Apart from being written by a total moron, there a couple of things he's getting mixed up with:
Brining and salting serve different purposes; if you want to tenderise your meat then brining is the best solution. The moisture is drawn in and the salt dissolves the myosin in the muscle mechanism, that contracts the muscle fibres (depending on salt content) and the muscle fibres swell. The dissolved mysoin acts as a gel and traps the moisture in the meat.
Therefore the meat breaks apart easier, contains more moisture, and doesn't lose it so easily.
Salting makes the surface cells swell, therefore reduces browning and [therefore] flavour. This instantly makes the surface harder to penetrate and it the absorbtion of the salt is extremely slow.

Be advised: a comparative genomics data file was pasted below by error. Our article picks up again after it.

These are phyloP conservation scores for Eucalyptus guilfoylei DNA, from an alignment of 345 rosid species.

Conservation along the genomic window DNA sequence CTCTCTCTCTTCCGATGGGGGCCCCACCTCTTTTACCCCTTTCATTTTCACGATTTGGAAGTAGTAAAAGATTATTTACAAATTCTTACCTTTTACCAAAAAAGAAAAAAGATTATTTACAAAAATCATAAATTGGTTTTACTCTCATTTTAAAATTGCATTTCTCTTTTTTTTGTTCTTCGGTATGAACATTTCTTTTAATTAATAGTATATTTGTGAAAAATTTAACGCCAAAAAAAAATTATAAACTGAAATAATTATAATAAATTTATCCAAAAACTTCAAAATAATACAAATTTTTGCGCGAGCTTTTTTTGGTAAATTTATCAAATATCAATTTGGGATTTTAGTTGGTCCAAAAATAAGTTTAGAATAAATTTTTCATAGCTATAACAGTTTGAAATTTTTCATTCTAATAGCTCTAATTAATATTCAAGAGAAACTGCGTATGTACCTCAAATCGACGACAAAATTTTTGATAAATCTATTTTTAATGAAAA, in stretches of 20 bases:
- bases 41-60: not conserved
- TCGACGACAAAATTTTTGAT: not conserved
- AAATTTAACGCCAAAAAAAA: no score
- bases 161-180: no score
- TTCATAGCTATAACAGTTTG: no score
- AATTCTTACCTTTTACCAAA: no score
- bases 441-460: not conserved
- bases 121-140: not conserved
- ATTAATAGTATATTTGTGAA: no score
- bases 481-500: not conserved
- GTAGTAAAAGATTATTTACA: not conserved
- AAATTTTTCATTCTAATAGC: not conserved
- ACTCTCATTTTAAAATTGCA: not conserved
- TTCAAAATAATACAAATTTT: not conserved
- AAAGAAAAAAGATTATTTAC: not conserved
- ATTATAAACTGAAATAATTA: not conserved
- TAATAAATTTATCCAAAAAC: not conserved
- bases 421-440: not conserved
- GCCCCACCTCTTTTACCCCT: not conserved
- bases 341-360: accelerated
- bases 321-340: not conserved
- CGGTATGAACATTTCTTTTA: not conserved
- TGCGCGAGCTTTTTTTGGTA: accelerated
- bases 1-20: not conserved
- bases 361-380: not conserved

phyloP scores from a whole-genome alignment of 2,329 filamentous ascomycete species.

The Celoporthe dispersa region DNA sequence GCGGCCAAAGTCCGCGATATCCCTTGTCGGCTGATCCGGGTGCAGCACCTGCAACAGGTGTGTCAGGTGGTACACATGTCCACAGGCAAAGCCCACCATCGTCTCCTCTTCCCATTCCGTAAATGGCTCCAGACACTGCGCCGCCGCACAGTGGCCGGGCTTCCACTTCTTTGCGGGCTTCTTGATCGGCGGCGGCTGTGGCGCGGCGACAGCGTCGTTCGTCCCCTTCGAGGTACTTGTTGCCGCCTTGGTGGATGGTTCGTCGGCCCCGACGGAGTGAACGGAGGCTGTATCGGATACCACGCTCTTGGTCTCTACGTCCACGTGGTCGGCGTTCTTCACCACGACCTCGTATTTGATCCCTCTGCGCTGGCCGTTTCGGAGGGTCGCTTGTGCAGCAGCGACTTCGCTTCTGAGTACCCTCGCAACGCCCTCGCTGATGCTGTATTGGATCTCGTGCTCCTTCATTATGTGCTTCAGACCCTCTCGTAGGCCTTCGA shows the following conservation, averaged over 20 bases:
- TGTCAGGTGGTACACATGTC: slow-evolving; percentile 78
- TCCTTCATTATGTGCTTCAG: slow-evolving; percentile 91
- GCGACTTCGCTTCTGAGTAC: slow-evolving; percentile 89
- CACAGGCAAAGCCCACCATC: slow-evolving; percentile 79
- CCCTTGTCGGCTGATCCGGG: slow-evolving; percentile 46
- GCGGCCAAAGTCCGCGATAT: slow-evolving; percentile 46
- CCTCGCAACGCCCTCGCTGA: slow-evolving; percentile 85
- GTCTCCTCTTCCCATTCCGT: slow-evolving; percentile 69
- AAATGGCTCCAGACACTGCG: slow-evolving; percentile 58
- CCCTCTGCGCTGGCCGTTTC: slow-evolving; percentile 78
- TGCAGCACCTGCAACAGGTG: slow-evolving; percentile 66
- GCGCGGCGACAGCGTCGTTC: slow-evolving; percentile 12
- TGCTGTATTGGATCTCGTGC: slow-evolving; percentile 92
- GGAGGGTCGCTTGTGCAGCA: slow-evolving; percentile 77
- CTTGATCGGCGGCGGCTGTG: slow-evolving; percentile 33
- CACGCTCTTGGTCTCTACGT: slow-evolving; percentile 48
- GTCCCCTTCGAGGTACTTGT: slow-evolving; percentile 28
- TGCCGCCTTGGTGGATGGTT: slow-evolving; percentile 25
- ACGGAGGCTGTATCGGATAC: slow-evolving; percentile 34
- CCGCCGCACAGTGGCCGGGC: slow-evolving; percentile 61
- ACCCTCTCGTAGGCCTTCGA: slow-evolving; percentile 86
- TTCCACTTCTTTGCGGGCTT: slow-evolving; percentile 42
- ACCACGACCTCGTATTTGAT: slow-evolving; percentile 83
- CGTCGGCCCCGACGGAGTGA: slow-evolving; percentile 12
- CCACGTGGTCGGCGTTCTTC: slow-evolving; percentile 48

So despite what this chap says on the website, salting the surface for an hour does little to tenderise the meat. In fact in higher concentrations (and a much longer time period), osmosis will draw out the moisture from the cells and cure it (the opposite effect of what you want).
It would be much more beneficial to NOT SALT AT ALL until AFTER the meat has cooked, as this would prevent surface juices from escaping into the pan, which reduces the pan temperature, therefore browning capability.
The osmosis effect is present in brining situations as well. It starts when the salt concentration of the surrounding solution. is different than that in the cell.
To my understanding, no salt enters the cell in either brining, or koshering/seasoning. Nor does water in the case of brining.
In all of these increased salt cases, the cell wall pumps out water from inside the cell to balance the concentrations. Salting does not swell surface cells. They're not taking in the salt or liquid to cause them to swell.